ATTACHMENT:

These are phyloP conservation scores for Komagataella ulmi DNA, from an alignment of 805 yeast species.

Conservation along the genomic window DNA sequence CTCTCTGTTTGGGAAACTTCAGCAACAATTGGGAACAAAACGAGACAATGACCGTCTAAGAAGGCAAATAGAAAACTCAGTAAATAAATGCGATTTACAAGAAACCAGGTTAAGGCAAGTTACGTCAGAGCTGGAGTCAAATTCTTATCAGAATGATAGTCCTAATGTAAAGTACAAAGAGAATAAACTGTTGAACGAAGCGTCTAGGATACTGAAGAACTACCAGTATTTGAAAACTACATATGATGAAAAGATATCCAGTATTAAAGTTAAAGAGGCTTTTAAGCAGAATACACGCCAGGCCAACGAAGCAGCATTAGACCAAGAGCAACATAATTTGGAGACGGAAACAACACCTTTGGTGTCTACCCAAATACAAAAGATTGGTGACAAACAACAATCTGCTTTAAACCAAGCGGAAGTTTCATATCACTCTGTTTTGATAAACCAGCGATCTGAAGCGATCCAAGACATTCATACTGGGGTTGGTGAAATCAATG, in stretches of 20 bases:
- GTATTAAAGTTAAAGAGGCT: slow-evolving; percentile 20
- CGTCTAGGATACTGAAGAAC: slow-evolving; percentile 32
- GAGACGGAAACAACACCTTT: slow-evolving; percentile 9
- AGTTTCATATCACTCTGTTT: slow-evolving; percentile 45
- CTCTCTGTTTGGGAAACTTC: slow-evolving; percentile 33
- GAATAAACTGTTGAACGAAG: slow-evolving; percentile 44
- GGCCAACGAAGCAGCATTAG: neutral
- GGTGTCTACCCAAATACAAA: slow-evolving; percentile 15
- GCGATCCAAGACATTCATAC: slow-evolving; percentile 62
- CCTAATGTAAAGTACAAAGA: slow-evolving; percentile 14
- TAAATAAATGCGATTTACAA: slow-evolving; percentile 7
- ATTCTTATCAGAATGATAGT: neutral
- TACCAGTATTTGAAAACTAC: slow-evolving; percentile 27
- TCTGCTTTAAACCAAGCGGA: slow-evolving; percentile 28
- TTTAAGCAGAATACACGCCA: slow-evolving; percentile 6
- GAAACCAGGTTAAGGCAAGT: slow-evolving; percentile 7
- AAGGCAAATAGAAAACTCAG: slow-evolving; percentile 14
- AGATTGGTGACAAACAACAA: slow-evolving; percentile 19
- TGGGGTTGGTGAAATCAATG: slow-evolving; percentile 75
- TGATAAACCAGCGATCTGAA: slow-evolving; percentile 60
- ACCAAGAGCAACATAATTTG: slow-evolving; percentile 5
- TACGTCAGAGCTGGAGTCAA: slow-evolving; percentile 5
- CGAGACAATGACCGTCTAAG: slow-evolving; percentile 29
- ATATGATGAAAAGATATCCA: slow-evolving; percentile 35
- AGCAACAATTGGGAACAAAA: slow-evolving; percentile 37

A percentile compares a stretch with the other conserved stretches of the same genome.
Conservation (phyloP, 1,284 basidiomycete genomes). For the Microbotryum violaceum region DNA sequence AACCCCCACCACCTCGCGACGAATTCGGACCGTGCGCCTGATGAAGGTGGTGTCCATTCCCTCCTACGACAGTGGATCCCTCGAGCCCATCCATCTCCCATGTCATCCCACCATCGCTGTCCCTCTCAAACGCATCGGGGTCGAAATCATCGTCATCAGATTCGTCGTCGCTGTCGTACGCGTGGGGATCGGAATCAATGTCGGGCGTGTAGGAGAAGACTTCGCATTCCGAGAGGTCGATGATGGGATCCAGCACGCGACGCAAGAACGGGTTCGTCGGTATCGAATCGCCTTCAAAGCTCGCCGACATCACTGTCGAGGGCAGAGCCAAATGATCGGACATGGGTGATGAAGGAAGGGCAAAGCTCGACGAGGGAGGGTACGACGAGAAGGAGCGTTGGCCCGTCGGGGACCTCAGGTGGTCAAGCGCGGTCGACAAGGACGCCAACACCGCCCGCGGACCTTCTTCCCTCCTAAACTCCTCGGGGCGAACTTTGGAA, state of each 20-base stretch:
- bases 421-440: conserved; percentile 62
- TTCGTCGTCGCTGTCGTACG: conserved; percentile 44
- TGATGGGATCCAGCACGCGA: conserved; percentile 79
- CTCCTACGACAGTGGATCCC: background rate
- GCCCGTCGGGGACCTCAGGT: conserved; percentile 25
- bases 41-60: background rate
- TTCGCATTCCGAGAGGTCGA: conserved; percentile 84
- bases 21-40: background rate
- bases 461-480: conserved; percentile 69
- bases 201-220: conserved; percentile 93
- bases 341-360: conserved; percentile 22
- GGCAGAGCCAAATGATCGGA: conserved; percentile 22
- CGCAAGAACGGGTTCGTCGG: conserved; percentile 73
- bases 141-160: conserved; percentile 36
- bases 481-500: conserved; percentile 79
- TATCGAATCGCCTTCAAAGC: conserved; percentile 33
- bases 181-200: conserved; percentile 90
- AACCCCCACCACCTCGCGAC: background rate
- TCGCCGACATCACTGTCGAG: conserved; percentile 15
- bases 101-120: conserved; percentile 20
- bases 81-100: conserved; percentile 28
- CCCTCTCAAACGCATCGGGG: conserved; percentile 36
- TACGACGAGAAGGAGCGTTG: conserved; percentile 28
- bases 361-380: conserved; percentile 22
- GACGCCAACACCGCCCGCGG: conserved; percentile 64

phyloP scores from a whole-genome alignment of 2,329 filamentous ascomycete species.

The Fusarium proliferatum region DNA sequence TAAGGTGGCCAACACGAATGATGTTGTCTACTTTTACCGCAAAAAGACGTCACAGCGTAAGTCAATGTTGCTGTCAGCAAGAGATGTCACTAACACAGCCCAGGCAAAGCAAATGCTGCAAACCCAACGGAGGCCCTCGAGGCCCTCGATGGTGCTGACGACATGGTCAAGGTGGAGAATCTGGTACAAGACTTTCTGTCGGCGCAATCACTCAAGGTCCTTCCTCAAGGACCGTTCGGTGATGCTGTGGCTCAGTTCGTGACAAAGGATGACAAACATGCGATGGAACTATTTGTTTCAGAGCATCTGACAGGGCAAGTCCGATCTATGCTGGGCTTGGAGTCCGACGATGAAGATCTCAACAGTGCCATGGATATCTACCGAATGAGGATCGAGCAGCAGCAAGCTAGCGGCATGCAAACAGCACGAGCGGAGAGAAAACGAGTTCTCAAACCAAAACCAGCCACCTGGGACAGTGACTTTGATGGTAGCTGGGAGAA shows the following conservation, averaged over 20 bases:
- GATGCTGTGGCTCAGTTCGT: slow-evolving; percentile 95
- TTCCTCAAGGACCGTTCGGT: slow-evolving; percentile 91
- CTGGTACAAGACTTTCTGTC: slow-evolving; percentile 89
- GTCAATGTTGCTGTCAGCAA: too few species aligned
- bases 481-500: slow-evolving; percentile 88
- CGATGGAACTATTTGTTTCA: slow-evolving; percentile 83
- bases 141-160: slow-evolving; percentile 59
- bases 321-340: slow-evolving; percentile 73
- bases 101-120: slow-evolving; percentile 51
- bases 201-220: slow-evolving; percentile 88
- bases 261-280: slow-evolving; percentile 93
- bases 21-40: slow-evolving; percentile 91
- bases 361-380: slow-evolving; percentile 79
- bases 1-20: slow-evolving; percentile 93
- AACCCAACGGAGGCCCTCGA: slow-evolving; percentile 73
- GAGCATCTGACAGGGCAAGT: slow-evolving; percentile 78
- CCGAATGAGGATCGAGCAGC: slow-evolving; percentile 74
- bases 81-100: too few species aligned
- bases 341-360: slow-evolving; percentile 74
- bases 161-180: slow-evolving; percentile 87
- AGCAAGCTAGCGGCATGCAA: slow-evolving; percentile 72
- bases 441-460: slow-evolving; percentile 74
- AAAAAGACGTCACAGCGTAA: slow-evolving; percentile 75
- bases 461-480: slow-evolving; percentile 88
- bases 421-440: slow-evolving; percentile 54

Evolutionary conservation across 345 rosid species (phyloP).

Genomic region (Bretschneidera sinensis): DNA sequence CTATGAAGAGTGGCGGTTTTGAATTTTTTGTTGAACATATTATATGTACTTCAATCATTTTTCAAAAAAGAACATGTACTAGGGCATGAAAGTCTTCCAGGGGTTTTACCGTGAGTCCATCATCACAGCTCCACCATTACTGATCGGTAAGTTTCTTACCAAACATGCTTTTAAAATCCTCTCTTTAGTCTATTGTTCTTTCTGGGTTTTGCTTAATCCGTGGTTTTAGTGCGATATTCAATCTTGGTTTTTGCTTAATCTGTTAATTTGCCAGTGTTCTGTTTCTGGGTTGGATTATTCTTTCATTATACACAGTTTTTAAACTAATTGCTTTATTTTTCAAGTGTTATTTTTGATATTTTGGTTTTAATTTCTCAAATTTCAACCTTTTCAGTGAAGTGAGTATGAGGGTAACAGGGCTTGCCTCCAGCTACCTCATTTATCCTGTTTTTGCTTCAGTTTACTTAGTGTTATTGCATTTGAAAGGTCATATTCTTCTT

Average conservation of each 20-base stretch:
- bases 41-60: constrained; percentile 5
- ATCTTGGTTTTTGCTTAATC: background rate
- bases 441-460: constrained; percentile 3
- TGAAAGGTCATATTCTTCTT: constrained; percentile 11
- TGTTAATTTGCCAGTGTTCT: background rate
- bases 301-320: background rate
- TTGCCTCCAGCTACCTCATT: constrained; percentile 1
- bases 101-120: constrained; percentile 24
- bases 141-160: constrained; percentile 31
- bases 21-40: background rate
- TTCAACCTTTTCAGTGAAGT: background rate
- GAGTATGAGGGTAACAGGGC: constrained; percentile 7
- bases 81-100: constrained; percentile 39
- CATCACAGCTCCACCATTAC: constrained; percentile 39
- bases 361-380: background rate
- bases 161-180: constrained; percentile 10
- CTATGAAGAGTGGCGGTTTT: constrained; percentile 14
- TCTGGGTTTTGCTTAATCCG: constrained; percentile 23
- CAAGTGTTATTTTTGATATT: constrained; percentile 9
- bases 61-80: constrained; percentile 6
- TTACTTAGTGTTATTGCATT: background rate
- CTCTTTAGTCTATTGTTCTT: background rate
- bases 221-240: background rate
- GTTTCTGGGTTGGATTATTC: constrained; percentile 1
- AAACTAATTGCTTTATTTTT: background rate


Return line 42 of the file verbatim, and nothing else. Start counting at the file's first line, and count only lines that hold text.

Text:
- CGCAAGAACGGGTTCGTCGG: conserved; percentile 73